FANCY heading down to Thamesmouth seafront this weekend? How about a stroll along Thamesmouth Pier?

The name just doesn’t have the same ring to it as Southend does, but believe it or not there was once a concerted effort to change the name of the borough to ‘Thamesmouth’.

It began in 1907 when Southend jewellery store owner, businessman and philanthropist Robert Arthur Jones wrote an open letter to the people of Southend in a newspaper, suggesting the name change.

Having heard that the Westcliff Tradesmen’s Association had called for the borough to become officially known as “The borough of Southend and Westcliff-on-Sea,” Mr Jones suggested a more dramatic switch: “I should like to bring forward again the idea of giving a new name altogether to this growing district – a name embracing Southend, Westcliff Prittlewell, Southchurch, and, very probably, in the near future, Leigh and Shoeburyness,” he wrote.

“Why not choose a name which would embrace all – a name which would do away with all petty jealousies, and, above all, a name which fixes the place geographically, so that the veriest schoolboy would know where Southend is situated?

“I claim that the name ‘Thamesmouth’ would do all this. How many people know Southend? And, if they do know it how many of them are ashamed of the acquaintance?

“It has been so long associated as ‘Sarfend’ where the trippers go to eat cockles and shrimps.


Rolling back the years - Southend could have been renamed Thamesmouth

“It is a well-known fact that many people living in Southend put ‘Westcliff-on-Sea’ on their notepaper. Hotels situated on our Southend Cliffs advertise as being in Westcliff-on-Sea.

Even in our Corporation Band programme there was a view of the Bandstand, labelled ‘Westcliff-on-Sea’. This being so, why not get rid of the name and adopt a broader, a more important title?”

Mr Jones – who was backed up in his quest by a number of other business leaders – believed Southend’s good fortune at being located at the mouth of one of the most important rivers in the world should not be ignored, just as the people of Bournemouth, Yarmouth, Dartmouth and Plymouth had discovered.

“In our travels on the continent and in the north and west of England, we find that most of the people we meet are quite ignorant of any such place as Southend. They say ‘is it Southsea? ‘’No,’ we answer. ‘It is Southend.’ They enquire, ‘Southend of where?’ and we explain. ‘Southend of the parish of Prittlewell.’ ‘But where is it they say’ and at last we make them understand by saying ‘Right at the mouth of the Thames.’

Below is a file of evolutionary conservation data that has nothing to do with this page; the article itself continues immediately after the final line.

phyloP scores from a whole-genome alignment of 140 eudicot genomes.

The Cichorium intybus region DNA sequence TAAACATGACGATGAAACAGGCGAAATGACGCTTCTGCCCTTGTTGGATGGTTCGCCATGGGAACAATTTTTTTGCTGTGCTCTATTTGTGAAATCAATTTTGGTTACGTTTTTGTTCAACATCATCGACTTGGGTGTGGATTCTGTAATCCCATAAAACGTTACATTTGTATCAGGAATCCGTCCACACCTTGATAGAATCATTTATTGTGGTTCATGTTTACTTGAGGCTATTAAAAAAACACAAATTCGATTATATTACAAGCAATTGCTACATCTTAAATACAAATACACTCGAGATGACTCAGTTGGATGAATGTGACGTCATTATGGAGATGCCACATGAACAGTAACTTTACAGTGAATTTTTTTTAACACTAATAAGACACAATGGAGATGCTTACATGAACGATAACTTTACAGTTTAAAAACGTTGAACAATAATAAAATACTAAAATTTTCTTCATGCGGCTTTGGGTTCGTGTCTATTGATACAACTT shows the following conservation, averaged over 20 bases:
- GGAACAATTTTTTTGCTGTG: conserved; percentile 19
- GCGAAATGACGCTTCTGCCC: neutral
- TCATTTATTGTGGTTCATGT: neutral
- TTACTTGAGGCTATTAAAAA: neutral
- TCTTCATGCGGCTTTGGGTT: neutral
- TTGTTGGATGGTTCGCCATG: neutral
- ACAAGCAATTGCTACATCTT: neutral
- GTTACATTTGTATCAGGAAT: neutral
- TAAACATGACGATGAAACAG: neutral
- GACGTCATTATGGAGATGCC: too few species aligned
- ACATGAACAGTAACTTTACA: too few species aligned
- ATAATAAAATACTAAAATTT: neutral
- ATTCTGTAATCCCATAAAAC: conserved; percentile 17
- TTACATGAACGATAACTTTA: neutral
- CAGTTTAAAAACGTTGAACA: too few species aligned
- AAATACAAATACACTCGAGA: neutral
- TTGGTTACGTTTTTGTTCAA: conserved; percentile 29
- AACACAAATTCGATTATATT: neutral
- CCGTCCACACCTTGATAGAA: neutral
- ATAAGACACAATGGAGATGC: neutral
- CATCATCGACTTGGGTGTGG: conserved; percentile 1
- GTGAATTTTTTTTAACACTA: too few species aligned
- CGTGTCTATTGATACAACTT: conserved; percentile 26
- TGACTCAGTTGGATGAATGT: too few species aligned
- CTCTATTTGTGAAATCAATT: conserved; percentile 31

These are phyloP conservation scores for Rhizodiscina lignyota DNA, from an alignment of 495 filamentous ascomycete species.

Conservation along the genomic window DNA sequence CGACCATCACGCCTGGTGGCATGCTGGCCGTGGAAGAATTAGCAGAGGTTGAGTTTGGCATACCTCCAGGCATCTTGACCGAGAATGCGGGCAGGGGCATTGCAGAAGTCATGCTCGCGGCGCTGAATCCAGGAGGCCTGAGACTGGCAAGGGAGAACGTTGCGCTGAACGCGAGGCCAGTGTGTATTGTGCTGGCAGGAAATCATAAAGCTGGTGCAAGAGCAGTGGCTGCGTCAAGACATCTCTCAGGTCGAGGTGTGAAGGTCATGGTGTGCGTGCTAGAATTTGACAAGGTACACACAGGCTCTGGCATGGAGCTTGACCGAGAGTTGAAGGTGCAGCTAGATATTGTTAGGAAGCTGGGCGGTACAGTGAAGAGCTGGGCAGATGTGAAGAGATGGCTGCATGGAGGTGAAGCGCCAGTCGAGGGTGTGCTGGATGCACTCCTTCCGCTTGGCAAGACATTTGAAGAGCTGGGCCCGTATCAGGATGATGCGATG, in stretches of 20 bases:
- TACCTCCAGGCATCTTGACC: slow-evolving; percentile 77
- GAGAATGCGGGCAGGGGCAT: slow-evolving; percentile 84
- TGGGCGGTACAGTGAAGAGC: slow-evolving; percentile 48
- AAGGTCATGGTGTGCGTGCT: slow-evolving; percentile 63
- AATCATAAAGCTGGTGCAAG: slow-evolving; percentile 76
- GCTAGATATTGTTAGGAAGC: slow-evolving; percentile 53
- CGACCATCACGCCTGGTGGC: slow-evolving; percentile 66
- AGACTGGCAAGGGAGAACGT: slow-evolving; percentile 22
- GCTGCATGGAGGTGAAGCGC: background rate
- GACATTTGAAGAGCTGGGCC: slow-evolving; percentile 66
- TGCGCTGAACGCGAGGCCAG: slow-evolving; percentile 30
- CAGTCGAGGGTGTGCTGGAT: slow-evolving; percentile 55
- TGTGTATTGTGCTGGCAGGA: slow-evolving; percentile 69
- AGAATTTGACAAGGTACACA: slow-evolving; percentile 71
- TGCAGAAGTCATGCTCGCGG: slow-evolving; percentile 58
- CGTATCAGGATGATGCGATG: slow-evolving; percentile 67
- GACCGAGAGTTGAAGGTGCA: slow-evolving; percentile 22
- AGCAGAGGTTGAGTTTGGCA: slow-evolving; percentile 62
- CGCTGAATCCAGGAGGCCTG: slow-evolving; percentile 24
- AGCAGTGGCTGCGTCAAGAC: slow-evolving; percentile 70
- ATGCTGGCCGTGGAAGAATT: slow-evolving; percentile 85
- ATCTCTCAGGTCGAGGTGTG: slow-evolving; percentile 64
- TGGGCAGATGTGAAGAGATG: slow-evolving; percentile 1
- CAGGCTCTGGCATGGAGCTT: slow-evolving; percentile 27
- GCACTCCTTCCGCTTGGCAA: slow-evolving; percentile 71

Jones was adamant the name change would bring a certain gravitas to Southend – and would help draw in more tourists: “We should get a great many more visitors here, because, although it seems to be the custom for Londoners to sneer and make little of our grand River Thames – it is not so with people on the continent, or with the people of the north or midlands. And it is not so with the Americans. These people have a great veneration for old Father Thames and I maintain that if we called this district ‘Thamesmouth’ we should get Americans running down from London in shoals.”


Fun - we could have headed down to the Thamesmouth seafront had the name change been approved

The idea kept floating around and by the following year – 1908- a formal petition was doing the rounds to change Southend’s name.

There were growing concerns that if Southend didn’t snap up the name, Sheerness in Kent would. Several Southend businesses were already using the name at this time to attract more custom, such as the ‘Thamesmouth Palace Hotel’, which had originally been called the Metropole.

But as it seemed the name change was in danger of actually succeeding, a number of residents and businesses opposed to the plan managed to turn the tide.

Letters pages in the Southend Standard were filled with opinions almost daily calling for the whole idea to be scrapped. One concerned resident wrote: “What is in a name? Sunshine if the name is Southend- on- Sea. But if you alter the name to Thamesmouth there is nothing bright or refreshing about it. As most Londoners call their river the ‘murky Thames’, Thamesmouth would be classed with Gravesend and Tilbury.

“I am sure the great majority of ratepayers would prefer to stick to good old sunny Southend-on-sea and Thamesmouth should be allowed to fizzle out into the sea.”

And the whole idea did. ‘Thamesmouth-gate’ was resurrected in the late 1930s for a bit but the idea soon evaporated.